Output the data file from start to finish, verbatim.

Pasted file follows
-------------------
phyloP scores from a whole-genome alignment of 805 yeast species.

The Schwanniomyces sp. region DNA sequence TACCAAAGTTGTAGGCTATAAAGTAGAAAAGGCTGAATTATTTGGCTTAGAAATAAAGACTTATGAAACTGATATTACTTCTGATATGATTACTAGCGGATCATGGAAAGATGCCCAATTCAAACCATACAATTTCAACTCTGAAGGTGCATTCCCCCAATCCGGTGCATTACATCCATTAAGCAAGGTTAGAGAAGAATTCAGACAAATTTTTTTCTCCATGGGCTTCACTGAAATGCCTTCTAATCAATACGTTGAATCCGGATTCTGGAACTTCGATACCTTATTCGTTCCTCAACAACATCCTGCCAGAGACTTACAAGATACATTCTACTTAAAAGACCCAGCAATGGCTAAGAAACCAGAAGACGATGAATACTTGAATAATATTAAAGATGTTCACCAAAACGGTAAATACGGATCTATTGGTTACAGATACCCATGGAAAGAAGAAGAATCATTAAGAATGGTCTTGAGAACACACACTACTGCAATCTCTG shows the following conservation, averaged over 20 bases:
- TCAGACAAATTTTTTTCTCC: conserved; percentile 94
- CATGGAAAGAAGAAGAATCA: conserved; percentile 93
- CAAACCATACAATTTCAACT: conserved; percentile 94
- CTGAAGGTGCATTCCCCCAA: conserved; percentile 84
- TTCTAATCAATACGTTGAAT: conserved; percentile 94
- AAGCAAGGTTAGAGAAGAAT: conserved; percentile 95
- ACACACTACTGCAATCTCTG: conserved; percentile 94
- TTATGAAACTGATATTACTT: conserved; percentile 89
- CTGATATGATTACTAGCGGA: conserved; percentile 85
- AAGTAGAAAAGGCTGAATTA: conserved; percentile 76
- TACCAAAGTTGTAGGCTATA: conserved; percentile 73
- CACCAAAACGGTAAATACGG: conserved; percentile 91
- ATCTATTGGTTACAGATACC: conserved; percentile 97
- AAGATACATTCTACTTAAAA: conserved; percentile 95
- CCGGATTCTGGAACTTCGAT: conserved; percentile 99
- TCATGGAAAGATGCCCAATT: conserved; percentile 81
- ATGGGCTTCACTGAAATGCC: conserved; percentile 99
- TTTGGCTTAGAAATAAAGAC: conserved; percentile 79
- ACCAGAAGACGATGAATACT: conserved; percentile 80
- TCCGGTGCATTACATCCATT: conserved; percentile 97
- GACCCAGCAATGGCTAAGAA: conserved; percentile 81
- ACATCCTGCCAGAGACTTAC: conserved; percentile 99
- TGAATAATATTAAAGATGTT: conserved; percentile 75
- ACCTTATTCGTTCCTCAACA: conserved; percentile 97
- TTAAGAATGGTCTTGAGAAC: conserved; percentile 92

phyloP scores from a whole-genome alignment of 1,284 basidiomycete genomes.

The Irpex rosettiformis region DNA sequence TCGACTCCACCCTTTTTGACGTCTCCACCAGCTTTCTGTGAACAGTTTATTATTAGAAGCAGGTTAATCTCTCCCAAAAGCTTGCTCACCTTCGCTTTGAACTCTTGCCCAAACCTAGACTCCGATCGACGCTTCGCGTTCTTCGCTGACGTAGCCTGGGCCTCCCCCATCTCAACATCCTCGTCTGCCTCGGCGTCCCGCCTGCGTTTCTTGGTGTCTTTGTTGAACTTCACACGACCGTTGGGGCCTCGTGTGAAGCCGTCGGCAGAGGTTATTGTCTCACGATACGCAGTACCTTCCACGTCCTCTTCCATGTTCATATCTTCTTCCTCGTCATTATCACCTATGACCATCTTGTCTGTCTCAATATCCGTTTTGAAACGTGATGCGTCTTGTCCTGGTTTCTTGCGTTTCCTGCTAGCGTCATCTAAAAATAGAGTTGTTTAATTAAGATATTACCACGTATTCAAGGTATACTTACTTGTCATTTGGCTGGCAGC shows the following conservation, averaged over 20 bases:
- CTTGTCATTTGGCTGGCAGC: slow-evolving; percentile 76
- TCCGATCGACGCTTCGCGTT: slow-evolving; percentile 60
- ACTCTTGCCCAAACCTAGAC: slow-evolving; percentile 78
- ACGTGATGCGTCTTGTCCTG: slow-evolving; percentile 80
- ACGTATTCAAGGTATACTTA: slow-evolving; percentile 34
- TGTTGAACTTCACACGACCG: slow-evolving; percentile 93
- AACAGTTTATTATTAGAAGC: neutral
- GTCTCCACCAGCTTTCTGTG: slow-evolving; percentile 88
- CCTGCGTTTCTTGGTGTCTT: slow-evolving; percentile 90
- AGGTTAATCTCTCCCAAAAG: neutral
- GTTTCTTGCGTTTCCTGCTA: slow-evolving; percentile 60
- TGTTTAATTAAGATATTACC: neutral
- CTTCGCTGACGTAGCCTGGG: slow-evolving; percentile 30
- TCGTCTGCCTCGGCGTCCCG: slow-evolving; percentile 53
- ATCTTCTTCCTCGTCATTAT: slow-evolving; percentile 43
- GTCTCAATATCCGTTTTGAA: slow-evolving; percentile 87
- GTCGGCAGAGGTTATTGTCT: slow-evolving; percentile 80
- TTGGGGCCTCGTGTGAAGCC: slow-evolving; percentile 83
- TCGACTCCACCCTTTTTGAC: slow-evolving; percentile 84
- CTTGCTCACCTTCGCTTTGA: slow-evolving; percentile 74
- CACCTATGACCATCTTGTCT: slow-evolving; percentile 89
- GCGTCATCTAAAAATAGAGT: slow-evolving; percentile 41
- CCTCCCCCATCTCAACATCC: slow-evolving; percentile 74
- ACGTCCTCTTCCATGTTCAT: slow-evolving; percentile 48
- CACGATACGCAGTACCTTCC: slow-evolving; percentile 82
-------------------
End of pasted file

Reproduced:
phyloP scores from a whole-genome alignment of 805 yeast species.

The Schwanniomyces sp. region DNA sequence TACCAAAGTTGTAGGCTATAAAGTAGAAAAGGCTGAATTATTTGGCTTAGAAATAAAGACTTATGAAACTGATATTACTTCTGATATGATTACTAGCGGATCATGGAAAGATGCCCAATTCAAACCATACAATTTCAACTCTGAAGGTGCATTCCCCCAATCCGGTGCATTACATCCATTAAGCAAGGTTAGAGAAGAATTCAGACAAATTTTTTTCTCCATGGGCTTCACTGAAATGCCTTCTAATCAATACGTTGAATCCGGATTCTGGAACTTCGATACCTTATTCGTTCCTCAACAACATCCTGCCAGAGACTTACAAGATACATTCTACTTAAAAGACCCAGCAATGGCTAAGAAACCAGAAGACGATGAATACTTGAATAATATTAAAGATGTTCACCAAAACGGTAAATACGGATCTATTGGTTACAGATACCCATGGAAAGAAGAAGAATCATTAAGAATGGTCTTGAGAACACACACTACTGCAATCTCTG shows the following conservation, averaged over 20 bases:
- TCAGACAAATTTTTTTCTCC: conserved; percentile 94
- CATGGAAAGAAGAAGAATCA: conserved; percentile 93
- CAAACCATACAATTTCAACT: conserved; percentile 94
- CTGAAGGTGCATTCCCCCAA: conserved; percentile 84
- TTCTAATCAATACGTTGAAT: conserved; percentile 94
- AAGCAAGGTTAGAGAAGAAT: conserved; percentile 95
- ACACACTACTGCAATCTCTG: conserved; percentile 94
- TTATGAAACTGATATTACTT: conserved; percentile 89
- CTGATATGATTACTAGCGGA: conserved; percentile 85
- AAGTAGAAAAGGCTGAATTA: conserved; percentile 76
- TACCAAAGTTGTAGGCTATA: conserved; percentile 73
- CACCAAAACGGTAAATACGG: conserved; percentile 91
- ATCTATTGGTTACAGATACC: conserved; percentile 97
- AAGATACATTCTACTTAAAA: conserved; percentile 95
- CCGGATTCTGGAACTTCGAT: conserved; percentile 99
- TCATGGAAAGATGCCCAATT: conserved; percentile 81
- ATGGGCTTCACTGAAATGCC: conserved; percentile 99
- TTTGGCTTAGAAATAAAGAC: conserved; percentile 79
- ACCAGAAGACGATGAATACT: conserved; percentile 80
- TCCGGTGCATTACATCCATT: conserved; percentile 97
- GACCCAGCAATGGCTAAGAA: conserved; percentile 81
- ACATCCTGCCAGAGACTTAC: conserved; percentile 99
- TGAATAATATTAAAGATGTT: conserved; percentile 75
- ACCTTATTCGTTCCTCAACA: conserved; percentile 97
- TTAAGAATGGTCTTGAGAAC: conserved; percentile 92

phyloP scores from a whole-genome alignment of 1,284 basidiomycete genomes.

The Irpex rosettiformis region DNA sequence TCGACTCCACCCTTTTTGACGTCTCCACCAGCTTTCTGTGAACAGTTTATTATTAGAAGCAGGTTAATCTCTCCCAAAAGCTTGCTCACCTTCGCTTTGAACTCTTGCCCAAACCTAGACTCCGATCGACGCTTCGCGTTCTTCGCTGACGTAGCCTGGGCCTCCCCCATCTCAACATCCTCGTCTGCCTCGGCGTCCCGCCTGCGTTTCTTGGTGTCTTTGTTGAACTTCACACGACCGTTGGGGCCTCGTGTGAAGCCGTCGGCAGAGGTTATTGTCTCACGATACGCAGTACCTTCCACGTCCTCTTCCATGTTCATATCTTCTTCCTCGTCATTATCACCTATGACCATCTTGTCTGTCTCAATATCCGTTTTGAAACGTGATGCGTCTTGTCCTGGTTTCTTGCGTTTCCTGCTAGCGTCATCTAAAAATAGAGTTGTTTAATTAAGATATTACCACGTATTCAAGGTATACTTACTTGTCATTTGGCTGGCAGC shows the following conservation, averaged over 20 bases:
- CTTGTCATTTGGCTGGCAGC: slow-evolving; percentile 76
- TCCGATCGACGCTTCGCGTT: slow-evolving; percentile 60
- ACTCTTGCCCAAACCTAGAC: slow-evolving; percentile 78
- ACGTGATGCGTCTTGTCCTG: slow-evolving; percentile 80
- ACGTATTCAAGGTATACTTA: slow-evolving; percentile 34
- TGTTGAACTTCACACGACCG: slow-evolving; percentile 93
- AACAGTTTATTATTAGAAGC: neutral
- GTCTCCACCAGCTTTCTGTG: slow-evolving; percentile 88
- CCTGCGTTTCTTGGTGTCTT: slow-evolving; percentile 90
- AGGTTAATCTCTCCCAAAAG: neutral
- GTTTCTTGCGTTTCCTGCTA: slow-evolving; percentile 60
- TGTTTAATTAAGATATTACC: neutral
- CTTCGCTGACGTAGCCTGGG: slow-evolving; percentile 30
- TCGTCTGCCTCGGCGTCCCG: slow-evolving; percentile 53
- ATCTTCTTCCTCGTCATTAT: slow-evolving; percentile 43
- GTCTCAATATCCGTTTTGAA: slow-evolving; percentile 87
- GTCGGCAGAGGTTATTGTCT: slow-evolving; percentile 80
- TTGGGGCCTCGTGTGAAGCC: slow-evolving; percentile 83
- TCGACTCCACCCTTTTTGAC: slow-evolving; percentile 84
- CTTGCTCACCTTCGCTTTGA: slow-evolving; percentile 74
- CACCTATGACCATCTTGTCT: slow-evolving; percentile 89
- GCGTCATCTAAAAATAGAGT: slow-evolving; percentile 41
- CCTCCCCCATCTCAACATCC: slow-evolving; percentile 74
- ACGTCCTCTTCCATGTTCAT: slow-evolving; percentile 48
- CACGATACGCAGTACCTTCC: slow-evolving; percentile 82